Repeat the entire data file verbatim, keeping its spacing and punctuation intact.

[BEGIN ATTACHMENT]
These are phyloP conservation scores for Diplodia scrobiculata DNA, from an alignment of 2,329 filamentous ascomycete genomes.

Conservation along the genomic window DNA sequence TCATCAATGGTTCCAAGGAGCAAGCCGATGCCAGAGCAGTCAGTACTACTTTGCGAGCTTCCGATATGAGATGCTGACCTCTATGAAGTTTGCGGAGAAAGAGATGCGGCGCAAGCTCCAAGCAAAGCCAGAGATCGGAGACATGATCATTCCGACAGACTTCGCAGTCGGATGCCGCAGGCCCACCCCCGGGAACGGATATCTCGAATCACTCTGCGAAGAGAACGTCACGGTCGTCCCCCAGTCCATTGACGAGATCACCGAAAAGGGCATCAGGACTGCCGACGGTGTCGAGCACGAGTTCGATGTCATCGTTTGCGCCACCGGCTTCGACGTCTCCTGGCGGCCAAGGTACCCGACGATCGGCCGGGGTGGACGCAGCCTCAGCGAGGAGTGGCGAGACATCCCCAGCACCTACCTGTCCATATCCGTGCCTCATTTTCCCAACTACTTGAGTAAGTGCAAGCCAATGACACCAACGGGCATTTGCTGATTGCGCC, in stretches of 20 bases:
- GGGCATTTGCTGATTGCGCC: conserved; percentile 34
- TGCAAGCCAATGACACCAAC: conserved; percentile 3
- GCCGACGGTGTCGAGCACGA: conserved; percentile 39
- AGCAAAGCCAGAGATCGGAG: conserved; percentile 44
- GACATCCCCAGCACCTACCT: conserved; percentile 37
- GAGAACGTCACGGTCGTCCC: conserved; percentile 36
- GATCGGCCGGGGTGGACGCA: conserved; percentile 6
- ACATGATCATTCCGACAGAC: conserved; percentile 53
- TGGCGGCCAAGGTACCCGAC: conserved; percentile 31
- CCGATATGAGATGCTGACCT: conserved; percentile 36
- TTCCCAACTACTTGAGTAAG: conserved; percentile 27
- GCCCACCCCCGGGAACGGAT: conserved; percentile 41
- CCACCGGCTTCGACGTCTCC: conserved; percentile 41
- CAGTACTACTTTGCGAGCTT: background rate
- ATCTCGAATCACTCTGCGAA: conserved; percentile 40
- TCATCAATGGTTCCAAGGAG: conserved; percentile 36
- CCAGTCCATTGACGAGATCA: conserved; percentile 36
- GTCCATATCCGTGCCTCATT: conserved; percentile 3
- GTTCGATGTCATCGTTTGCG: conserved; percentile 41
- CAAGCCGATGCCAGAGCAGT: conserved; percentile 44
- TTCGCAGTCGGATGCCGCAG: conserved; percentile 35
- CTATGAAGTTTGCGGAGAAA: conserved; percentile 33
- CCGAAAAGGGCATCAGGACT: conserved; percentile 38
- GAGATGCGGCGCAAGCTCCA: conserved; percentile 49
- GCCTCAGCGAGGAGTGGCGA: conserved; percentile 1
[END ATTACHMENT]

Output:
These are phyloP conservation scores for Diplodia scrobiculata DNA, from an alignment of 2,329 filamentous ascomycete genomes.

Conservation along the genomic window DNA sequence TCATCAATGGTTCCAAGGAGCAAGCCGATGCCAGAGCAGTCAGTACTACTTTGCGAGCTTCCGATATGAGATGCTGACCTCTATGAAGTTTGCGGAGAAAGAGATGCGGCGCAAGCTCCAAGCAAAGCCAGAGATCGGAGACATGATCATTCCGACAGACTTCGCAGTCGGATGCCGCAGGCCCACCCCCGGGAACGGATATCTCGAATCACTCTGCGAAGAGAACGTCACGGTCGTCCCCCAGTCCATTGACGAGATCACCGAAAAGGGCATCAGGACTGCCGACGGTGTCGAGCACGAGTTCGATGTCATCGTTTGCGCCACCGGCTTCGACGTCTCCTGGCGGCCAAGGTACCCGACGATCGGCCGGGGTGGACGCAGCCTCAGCGAGGAGTGGCGAGACATCCCCAGCACCTACCTGTCCATATCCGTGCCTCATTTTCCCAACTACTTGAGTAAGTGCAAGCCAATGACACCAACGGGCATTTGCTGATTGCGCC, in stretches of 20 bases:
- GGGCATTTGCTGATTGCGCC: conserved; percentile 34
- TGCAAGCCAATGACACCAAC: conserved; percentile 3
- GCCGACGGTGTCGAGCACGA: conserved; percentile 39
- AGCAAAGCCAGAGATCGGAG: conserved; percentile 44
- GACATCCCCAGCACCTACCT: conserved; percentile 37
- GAGAACGTCACGGTCGTCCC: conserved; percentile 36
- GATCGGCCGGGGTGGACGCA: conserved; percentile 6
- ACATGATCATTCCGACAGAC: conserved; percentile 53
- TGGCGGCCAAGGTACCCGAC: conserved; percentile 31
- CCGATATGAGATGCTGACCT: conserved; percentile 36
- TTCCCAACTACTTGAGTAAG: conserved; percentile 27
- GCCCACCCCCGGGAACGGAT: conserved; percentile 41
- CCACCGGCTTCGACGTCTCC: conserved; percentile 41
- CAGTACTACTTTGCGAGCTT: background rate
- ATCTCGAATCACTCTGCGAA: conserved; percentile 40
- TCATCAATGGTTCCAAGGAG: conserved; percentile 36
- CCAGTCCATTGACGAGATCA: conserved; percentile 36
- GTCCATATCCGTGCCTCATT: conserved; percentile 3
- GTTCGATGTCATCGTTTGCG: conserved; percentile 41
- CAAGCCGATGCCAGAGCAGT: conserved; percentile 44
- TTCGCAGTCGGATGCCGCAG: conserved; percentile 35
- CTATGAAGTTTGCGGAGAAA: conserved; percentile 33
- CCGAAAAGGGCATCAGGACT: conserved; percentile 38
- GAGATGCGGCGCAAGCTCCA: conserved; percentile 49
- GCCTCAGCGAGGAGTGGCGA: conserved; percentile 1